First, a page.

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yet spent in compliments, because every one declared | Venetian blinda: I sat not far from it, and perceived not aware, that other countries are so very free from that he would on no condition sit down at one of plainly that the place was filled with ladies, whose them, as to afford an equal gratification of the the first tables ; but all was finally arranged and we silk dresses I heard rustling, and who had come to senges with comparatively so little real inconvenience

, sat. The first four tables were oot on a line with witness the play, and perhaps even to muster the “ Without meotioning freemason's lodges, I have the others, but projected a few feet; they had, like company: this idea took away my appetite, whilst certainly spent many an hour in ceremonies quite the arm-chairs, viulet satin covers, in which dragons my cooler companions kept their little stares still in as uselose and tedious, without half the pleasure

. with four claws were çmbroidered with gold: op the action; as før kuives, they do not use any, becanse

16 The theatrical exhibitions are a very good con. lower tables, the ornaments were similar, bat they their meat comes always ready cut upou the table. pensation for the insipid table talk amongst people exhibited storks justead of dragons, Near every “The dinner drew to a close and so did the tra who do not know or trust each other, and with table stood a sınaller one, decorated with Movers gedy: we took yet a cup of tea, and on a given siga which you bave however not only to bear, but in and paintings, and containiog pyramids of meat and surrounded our beneficent host, and exhausted our which you are even expected to joiu ; let your neigh. fruit: these were removed as soon as they had been selves in a flood of thanks, wbich he repelled to the bours be ever such antipodes of wit or genuine goud looked at, to be given to the servants, and carriers best of his abilities? we were then conducted by him fellowship. of the company; gothing was left but some incense through a spleudidly decorated gallery in the garden, 6 Tbe division of the feast into two stages, is a very and liquid perfumes. which was illuminated by innumerable coloured good contrivance in itself, to enjoy the interval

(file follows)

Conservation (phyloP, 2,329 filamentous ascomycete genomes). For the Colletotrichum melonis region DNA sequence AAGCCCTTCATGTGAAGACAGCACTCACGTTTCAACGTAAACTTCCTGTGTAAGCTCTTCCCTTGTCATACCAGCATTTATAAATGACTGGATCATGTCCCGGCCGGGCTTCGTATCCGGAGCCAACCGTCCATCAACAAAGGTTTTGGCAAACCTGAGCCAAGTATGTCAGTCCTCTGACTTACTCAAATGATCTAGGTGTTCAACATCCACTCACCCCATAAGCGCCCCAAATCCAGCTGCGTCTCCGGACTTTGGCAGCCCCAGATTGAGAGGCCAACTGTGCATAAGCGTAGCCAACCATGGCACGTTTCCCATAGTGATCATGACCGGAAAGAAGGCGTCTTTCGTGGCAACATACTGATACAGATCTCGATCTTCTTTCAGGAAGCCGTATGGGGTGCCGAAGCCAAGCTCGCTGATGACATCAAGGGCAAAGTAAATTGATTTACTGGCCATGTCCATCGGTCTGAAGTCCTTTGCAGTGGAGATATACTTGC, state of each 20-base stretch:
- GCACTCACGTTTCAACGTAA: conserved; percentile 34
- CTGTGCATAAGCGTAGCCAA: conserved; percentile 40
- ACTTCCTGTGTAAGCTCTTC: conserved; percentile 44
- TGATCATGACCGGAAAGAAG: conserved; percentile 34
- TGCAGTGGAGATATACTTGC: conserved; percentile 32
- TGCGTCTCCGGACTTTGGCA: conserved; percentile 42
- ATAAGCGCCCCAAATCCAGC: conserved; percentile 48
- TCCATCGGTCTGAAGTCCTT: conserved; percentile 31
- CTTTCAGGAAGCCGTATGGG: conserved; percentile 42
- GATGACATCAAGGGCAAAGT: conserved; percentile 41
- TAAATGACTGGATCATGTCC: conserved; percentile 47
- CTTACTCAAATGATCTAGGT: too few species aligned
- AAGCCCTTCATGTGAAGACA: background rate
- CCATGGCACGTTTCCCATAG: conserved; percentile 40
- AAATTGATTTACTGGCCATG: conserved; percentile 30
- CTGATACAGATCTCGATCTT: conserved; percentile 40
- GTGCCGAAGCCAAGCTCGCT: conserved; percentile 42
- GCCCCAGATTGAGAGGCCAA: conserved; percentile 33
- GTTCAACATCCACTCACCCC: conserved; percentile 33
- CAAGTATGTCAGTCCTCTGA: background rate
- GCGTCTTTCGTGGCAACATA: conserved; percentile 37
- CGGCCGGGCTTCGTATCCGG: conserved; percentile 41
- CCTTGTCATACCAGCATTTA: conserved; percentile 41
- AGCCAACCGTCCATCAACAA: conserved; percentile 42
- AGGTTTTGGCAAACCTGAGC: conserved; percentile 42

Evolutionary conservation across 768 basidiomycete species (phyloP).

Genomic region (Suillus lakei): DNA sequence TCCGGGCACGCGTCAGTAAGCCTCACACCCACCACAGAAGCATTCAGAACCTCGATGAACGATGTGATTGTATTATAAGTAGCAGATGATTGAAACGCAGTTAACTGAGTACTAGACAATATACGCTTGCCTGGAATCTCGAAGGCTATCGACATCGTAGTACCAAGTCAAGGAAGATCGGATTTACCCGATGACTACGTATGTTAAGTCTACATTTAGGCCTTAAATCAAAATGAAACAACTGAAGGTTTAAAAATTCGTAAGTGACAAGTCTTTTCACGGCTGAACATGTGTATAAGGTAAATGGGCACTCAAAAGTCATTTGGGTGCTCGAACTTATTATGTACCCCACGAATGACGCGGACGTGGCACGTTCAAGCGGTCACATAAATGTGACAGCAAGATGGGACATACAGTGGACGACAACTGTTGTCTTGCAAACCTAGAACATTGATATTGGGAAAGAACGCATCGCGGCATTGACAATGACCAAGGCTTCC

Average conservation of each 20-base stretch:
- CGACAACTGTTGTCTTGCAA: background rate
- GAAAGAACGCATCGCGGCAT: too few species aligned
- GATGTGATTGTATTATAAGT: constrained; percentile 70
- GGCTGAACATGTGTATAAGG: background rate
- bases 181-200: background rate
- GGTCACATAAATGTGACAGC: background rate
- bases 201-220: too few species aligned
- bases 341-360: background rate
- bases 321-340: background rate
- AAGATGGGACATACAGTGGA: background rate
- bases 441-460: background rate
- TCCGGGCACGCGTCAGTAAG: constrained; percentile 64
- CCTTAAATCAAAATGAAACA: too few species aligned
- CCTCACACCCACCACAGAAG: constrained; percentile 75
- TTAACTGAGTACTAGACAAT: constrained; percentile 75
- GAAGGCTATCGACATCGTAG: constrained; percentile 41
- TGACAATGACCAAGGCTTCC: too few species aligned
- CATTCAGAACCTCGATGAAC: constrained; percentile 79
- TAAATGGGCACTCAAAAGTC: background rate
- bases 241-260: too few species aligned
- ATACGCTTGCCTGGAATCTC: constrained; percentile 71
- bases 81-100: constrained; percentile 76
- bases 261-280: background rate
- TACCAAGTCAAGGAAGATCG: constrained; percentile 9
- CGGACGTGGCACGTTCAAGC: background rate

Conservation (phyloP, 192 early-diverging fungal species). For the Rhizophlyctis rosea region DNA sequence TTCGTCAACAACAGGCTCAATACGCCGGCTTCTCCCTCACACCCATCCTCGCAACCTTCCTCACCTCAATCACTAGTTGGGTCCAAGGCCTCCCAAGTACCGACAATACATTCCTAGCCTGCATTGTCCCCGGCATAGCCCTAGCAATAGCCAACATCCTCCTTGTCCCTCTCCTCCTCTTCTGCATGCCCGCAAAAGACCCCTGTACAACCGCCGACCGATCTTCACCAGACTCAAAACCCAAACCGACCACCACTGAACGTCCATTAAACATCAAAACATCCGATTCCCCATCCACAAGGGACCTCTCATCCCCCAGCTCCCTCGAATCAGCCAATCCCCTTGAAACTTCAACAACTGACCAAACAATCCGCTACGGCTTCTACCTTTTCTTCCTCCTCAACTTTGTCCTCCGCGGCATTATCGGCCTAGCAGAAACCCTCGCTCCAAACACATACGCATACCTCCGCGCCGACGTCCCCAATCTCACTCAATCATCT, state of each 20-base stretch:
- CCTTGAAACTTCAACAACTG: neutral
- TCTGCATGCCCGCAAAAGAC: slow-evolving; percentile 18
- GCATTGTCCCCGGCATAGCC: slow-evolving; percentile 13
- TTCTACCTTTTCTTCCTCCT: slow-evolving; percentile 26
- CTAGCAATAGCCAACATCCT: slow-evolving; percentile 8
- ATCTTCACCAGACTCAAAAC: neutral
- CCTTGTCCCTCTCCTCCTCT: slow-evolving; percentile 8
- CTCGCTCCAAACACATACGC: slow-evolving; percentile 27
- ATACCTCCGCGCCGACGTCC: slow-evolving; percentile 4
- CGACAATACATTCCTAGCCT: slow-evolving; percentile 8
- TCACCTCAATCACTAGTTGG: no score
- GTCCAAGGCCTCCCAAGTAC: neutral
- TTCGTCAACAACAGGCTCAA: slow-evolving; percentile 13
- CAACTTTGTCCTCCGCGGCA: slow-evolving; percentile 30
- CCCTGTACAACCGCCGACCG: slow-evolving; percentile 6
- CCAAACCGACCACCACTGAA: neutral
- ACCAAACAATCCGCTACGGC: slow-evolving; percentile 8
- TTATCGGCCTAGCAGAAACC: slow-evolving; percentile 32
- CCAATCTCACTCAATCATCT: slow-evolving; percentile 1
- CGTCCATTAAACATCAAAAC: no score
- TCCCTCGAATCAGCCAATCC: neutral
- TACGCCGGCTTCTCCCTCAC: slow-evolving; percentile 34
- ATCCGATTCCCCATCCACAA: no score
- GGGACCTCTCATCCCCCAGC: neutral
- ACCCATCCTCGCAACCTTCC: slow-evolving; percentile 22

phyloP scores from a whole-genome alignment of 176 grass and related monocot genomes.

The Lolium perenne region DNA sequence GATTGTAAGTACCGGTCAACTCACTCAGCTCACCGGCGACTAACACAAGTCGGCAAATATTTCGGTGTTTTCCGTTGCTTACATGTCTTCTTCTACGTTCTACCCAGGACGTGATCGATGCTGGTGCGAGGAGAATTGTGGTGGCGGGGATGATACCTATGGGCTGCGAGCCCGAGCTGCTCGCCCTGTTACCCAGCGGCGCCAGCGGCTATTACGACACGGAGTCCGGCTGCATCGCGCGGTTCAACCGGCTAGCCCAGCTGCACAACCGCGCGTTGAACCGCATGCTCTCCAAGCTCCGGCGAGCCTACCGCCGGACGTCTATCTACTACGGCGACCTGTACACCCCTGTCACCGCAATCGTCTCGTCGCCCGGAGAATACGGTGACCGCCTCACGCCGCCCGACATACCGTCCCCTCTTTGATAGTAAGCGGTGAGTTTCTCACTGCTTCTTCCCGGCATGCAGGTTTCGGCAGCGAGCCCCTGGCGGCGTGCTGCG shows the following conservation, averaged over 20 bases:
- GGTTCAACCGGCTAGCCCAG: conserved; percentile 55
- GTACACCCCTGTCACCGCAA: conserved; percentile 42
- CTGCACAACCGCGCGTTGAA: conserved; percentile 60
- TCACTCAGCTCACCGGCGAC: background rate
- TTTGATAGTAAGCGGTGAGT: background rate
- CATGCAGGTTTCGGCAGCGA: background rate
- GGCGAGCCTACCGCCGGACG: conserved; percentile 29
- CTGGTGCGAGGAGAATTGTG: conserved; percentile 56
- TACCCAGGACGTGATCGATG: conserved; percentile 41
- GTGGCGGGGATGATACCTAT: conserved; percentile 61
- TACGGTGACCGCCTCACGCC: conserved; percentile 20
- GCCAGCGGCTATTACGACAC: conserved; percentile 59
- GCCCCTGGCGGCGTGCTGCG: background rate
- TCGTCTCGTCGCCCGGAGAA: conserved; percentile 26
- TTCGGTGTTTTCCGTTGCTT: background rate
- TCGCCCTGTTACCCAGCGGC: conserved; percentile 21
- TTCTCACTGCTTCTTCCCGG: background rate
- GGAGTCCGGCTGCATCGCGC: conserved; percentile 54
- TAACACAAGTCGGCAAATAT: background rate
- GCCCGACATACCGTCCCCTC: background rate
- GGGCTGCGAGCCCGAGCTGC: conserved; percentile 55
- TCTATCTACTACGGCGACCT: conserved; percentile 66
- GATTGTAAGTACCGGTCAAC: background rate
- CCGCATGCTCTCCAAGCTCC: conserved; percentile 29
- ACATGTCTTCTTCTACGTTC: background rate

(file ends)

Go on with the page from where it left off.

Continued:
, in “ On the foremost corners of the principal table, lamps, and bad been converted into a true fairy the open air, instead of being made to jump aboul in two nicely-varnished plates were stuck up, whereof place : we were there a little less constrained, and a dusty overbeated room, or even to be nailed down one represented a symbol the meaning of which I could breathe the air freely without any compli- to that asost delightful and rativnal of all the earthly could not make out, and the other contained a versements: the servants, bronght us water ja silver ba- luxuries, the card table.” which iavited to metriinent : behind these I observed | sous to wash our laces and hauds, and wbilst we were six dishes with pickled vegetables, to whet the ap- engaged in that manner, the table was cleared of petite, and betwixt the dishes there were silver cups. the dinner, and the dessert was served up. This

THE BEAUTIES OF My own appetite was already sufficiently excited consisted likewise of curious dishes ; such as

Chess. sbrough the long preparations, and I waited with salter and sap dried ducks of excellent taste, ham, apxiety for the beginning of the meal; when a master pickled sea-fish, all kinds of confectionaries; pre of ceremony kuceled down in the middle of the room, serves, jellies, &c. But, above all, there was the